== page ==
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How the Arts Are Transforming Dallas

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Photo: Martha Camarillo

Dallas is texas at its most american, so rich in archetypes and stereotypes—oil tycoons, the grassy knoll, the Dallas Cowboys, Southfork—that it has become a psychic destination, hardwired into the national collective unconsciousness. This month Dallas embraces two of its most beloved icons. The downtown flagship store of Neiman Marcus, inviolable symbol of both the city and the American retail industry, is celebrating its 100th anniversary with a gala and a monthlong series of art-meets-fashion installations. A few miles away, everyone in the city, the fashion-aware and the fashion-oblivious, will muster in Fair Park for the 121-year-old State Fair of Texas—the biggest, of course, in the country. Three million fairgoers will gape at the 52-foot-tall mechanical cowboy Big Tex, catch a livestock show, cheer the Longhorns or the Sooners at the annual Texas vs. Oklahoma game, and eat ungodly fried food. Even the fanciest socialites in Dallas—ordinarily given to $90 tasting menus of neo-Southwestern fare amid the sleek splendors of the restaurant Stephan Pyles—rhapsodize about the abandonment to be found in fried Coke batter.

Dallas has a gift for entertaining two contradictory notions at once, such as its rowdy state fair and the delicately beautiful National Historic Landmark where it is held: Fair Park contains the largest collection of Art Deco exposition-style architecture in the country. The Dallas Opera, famed for having presented the United States debuts of Joan Sutherland and Plácido Domingo, stages its opening-night galas here in the Hall of State. A rococo riot of All-Hail-Texas iconography, with masterly WPA-era murals of happy cotton-pickers on the walls and mosaic armadillos scampering along the marble floors, the Hall of State inspires awe. It also proves that Dallas should be more like Texas, not less.

The high end of American life now being nearly as franchised as the low end, Dallas—which has the inevitable outpost of Nobu—is as threatened as any other American city whose singular character is being squashed by the careful good taste of corporate branding. On the other hand, Dallas believes in redemption through real estate: I. M. Pei's Dallas City Hall began in 1965 as a stab at civic rebirth, and Philip Johnson's John F. Kennedy Memorial is a luminous declaration of architecture's power. Design is built into Dallas's DNA, and it's once again making news. Along with the highly publicized $400 million–plus gift of art and money to the Dallas Museum of Art from an unusual consortium of local collectors, a staggering array of marquee designers is reimagining downtown. The Arts District alone, whose cornerstone is the DMA, will shortly have buildings by four Pritzker Prize–winning architects fronting one street: first was I. M. Pei's Meyerson Symphony Center; then came Renzo Piano's Nasher Sculpture Center; and 2009 will see the completion of Rem Koolhaas and Norman Foster's contributions to the Dallas Center for the Performing Arts. Santiago Calatrava—the ultimate architectural hired gun—is designing three epic bridges for the troubled Trinity River Corridor Project, which may finally give Dallas the kind of grand central public space that draws people to San Antonio and Austin. One span is 40 stories tall and intended to be the local equivalent of the St. Louis Gateway Arch, an outsize beacon for the reach of the New Dallas. As the city's current marketing slogan goes, Live large, think big.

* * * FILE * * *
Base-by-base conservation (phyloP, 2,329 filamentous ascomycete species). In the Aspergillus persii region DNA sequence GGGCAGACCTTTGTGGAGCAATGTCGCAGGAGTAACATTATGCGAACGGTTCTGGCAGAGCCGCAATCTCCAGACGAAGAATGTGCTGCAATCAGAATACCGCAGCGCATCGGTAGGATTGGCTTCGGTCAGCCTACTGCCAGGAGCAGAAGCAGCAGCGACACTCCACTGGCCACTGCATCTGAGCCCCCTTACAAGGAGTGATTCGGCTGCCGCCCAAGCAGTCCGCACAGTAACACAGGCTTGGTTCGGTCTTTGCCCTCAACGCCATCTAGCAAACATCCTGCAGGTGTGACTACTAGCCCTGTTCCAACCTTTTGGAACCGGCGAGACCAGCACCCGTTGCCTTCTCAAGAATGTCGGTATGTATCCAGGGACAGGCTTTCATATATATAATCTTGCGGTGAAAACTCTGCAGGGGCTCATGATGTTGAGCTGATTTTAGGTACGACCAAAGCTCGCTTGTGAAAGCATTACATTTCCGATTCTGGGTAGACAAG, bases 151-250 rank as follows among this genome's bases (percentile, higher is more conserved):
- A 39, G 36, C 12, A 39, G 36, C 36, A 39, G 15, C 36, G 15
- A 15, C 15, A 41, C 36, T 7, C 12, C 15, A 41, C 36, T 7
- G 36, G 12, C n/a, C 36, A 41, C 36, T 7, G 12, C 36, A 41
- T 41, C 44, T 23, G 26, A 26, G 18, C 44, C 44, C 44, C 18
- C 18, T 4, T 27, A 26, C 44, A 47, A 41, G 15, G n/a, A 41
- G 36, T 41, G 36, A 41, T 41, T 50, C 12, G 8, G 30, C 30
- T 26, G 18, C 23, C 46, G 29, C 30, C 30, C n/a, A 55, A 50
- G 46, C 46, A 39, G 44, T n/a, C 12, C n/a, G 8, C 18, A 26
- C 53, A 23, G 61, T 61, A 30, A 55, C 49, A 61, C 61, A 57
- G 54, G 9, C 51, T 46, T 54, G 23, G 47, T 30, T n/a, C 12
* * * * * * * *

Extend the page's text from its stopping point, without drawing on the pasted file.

For newcomers, the first glimpse of the skyline brings a jolt of the familiar, thanks to the TV brain slap of Dallas. The reproduction of the original jaunty Pegasus sign atop the Magnolia Hotel, the former headquarters of Magnolia Petroleum Company (later Mobil Oil), is ablaze in all its neon glory. And there's something wonderfully reassuring about the revolving geodesic dome crowning the 50-story Reunion Tower, a grand folly that can be seen from anywhere in the city; in the evenings, the dome is lit up like a radioactive sea anemone, a beautiful exuberance straight out of Las Vegas.

I immediately felt at home in Dallas. It made sense to me. Like Miami, where I grew up and still live, it's a brash, muscular, and immodest metropolis that believes in putting on a show—and exhibits all the usual insecurities of show people. It also chafes under the yoke of its civic clichés but doesn't quite know what would be left if they were all shaken off. My earlier experience of the city included a chance meeting in a raucous New Orleans dive many years ago. For no apparent reason, a petite middle-aged woman in a cowgirl hat suddenly jumped on top of a table and announced, "I'm from Dallas, Texas, and I'll kick the ass of any damn man in this bar."


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